Philip Emeagwali

Computer Scientist / Mathematician
Date Of Birth:
23 August 1954
Place Of Birth:
Akure, Nigeria
Best Known As:
Nigerian-born supercomputing expert
Philip Emeagwali won the Gordon Bell supercomputing prize in 1989 for applying the power of networked computers to analysis of oil field reserves. The award came with a $1000 prize. The child of a poor Nigerian family, Philip Emeagwali received a bachelor's degree in mathematics from Oregon State University in 1977. During the 1970s and '80s he furthered his education at George Washington University and the University of Maryland, studying mathematics and environmental engineering. He later studied for a doctoral degree at the University of Michigan (1987-91), and it was at this time that he won the Gordon Bell prize. However, he didn't complete the doctorate; his thesis was rejected by examiners, and the university didn't award him a degree. Emeagwali sued the university, claiming racial discrimination, but his case was thrown out by Michigan courts. Philip Emeagwali has often been accused of misleading and over-enthusiastic self-promotion, most notably for calling himself "a father of the Internet" and calling the Gordon Bell prize "the Nobel Prize of supercomputing." On his website he has listed himself #1 on a list of "most celebrated mathematicians on postage stamps," ahead of Blaise Pascal, Pythagoras and Euclid.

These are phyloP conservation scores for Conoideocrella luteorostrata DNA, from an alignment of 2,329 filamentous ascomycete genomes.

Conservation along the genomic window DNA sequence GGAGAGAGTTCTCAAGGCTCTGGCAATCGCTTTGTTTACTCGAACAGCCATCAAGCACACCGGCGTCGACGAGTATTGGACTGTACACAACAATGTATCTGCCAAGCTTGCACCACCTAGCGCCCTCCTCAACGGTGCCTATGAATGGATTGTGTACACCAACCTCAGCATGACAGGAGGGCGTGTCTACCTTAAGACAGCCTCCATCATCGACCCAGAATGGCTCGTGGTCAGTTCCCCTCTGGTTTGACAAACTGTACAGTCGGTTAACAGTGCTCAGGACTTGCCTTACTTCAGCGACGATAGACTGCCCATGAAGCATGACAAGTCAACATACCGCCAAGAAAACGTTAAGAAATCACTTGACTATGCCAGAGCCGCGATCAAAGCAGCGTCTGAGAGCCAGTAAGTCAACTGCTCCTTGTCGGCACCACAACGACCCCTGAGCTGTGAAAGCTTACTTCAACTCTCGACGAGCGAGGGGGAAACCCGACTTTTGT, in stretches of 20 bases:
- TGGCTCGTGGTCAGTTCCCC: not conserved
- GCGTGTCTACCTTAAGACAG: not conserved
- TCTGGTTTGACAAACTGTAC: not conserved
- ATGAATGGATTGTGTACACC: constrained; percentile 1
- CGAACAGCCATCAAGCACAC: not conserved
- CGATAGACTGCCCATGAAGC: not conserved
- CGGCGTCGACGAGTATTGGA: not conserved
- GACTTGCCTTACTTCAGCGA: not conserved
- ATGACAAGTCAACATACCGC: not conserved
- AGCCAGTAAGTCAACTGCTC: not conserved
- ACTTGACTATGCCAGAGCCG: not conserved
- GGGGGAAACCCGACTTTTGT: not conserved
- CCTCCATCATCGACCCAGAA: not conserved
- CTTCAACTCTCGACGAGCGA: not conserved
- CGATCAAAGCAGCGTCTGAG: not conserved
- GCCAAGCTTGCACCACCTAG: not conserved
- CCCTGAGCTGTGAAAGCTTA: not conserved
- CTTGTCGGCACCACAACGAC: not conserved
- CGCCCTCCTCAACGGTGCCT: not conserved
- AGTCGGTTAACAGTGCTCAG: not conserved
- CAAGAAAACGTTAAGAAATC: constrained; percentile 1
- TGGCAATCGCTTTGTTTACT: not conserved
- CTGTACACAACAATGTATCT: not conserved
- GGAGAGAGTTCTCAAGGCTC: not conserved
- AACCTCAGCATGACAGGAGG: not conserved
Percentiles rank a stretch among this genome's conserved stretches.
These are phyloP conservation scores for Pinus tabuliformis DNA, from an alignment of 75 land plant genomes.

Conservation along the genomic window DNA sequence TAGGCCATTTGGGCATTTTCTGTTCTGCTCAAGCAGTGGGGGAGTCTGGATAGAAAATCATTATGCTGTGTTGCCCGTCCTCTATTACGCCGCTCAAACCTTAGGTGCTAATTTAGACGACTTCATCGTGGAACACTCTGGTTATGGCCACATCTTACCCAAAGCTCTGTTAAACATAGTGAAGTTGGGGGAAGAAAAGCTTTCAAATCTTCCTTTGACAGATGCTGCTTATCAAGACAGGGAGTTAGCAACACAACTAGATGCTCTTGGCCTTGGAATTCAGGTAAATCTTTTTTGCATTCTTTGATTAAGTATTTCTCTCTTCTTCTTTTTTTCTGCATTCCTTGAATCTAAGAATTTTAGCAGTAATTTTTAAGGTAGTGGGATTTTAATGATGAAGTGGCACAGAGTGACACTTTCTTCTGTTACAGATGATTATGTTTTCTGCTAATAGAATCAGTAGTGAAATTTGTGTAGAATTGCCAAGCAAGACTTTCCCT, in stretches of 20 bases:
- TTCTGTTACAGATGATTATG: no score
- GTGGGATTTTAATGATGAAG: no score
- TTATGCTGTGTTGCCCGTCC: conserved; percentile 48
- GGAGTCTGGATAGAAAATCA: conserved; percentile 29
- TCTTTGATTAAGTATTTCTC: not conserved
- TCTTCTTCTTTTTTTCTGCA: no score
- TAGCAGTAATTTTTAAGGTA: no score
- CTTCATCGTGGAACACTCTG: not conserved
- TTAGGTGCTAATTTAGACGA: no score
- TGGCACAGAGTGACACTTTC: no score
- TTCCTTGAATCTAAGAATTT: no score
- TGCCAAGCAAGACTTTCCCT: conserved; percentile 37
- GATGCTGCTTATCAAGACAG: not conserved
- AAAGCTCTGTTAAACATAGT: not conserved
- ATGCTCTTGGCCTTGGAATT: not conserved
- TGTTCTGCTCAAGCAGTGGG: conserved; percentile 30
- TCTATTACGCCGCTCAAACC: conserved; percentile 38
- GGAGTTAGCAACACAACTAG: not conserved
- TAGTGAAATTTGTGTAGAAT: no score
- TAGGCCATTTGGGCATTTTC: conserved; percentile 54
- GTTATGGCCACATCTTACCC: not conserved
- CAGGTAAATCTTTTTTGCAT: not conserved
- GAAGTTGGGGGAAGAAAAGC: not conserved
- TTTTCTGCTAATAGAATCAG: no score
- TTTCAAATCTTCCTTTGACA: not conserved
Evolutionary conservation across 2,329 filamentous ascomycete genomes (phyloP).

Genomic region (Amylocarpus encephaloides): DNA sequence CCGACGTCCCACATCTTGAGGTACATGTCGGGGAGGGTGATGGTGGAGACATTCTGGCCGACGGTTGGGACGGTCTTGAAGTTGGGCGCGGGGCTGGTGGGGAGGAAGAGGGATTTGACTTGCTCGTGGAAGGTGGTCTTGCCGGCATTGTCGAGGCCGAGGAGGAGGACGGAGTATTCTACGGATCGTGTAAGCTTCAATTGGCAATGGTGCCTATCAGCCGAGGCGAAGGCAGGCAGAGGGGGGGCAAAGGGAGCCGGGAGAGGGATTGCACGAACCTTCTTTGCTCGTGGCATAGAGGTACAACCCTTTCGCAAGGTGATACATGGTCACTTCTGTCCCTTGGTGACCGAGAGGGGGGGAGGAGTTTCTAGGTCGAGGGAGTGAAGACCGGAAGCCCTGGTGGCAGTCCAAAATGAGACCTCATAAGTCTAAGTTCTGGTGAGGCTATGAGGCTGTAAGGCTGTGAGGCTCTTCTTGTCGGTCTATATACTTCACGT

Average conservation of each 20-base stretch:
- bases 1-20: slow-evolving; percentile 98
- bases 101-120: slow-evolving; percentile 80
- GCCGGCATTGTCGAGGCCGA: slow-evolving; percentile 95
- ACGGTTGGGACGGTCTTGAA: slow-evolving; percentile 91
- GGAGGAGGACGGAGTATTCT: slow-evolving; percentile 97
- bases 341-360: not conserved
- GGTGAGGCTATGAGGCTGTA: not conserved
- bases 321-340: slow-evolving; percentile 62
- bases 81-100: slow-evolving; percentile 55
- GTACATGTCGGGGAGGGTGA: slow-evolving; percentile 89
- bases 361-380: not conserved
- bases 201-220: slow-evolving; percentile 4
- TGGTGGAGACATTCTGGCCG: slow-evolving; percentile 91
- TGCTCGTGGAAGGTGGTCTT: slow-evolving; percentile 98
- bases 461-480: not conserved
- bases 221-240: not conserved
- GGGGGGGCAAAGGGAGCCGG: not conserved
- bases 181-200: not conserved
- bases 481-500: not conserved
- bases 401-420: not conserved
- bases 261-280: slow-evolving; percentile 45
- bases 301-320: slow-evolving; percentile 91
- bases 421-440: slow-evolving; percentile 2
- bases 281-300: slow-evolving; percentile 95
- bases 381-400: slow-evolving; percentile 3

Extra Credit:

Philip Emeagwali married microbiologist Dale Brown in 1981… Philip Emeagwali was featured on a postage stamp in his native Nigeria in 2005.

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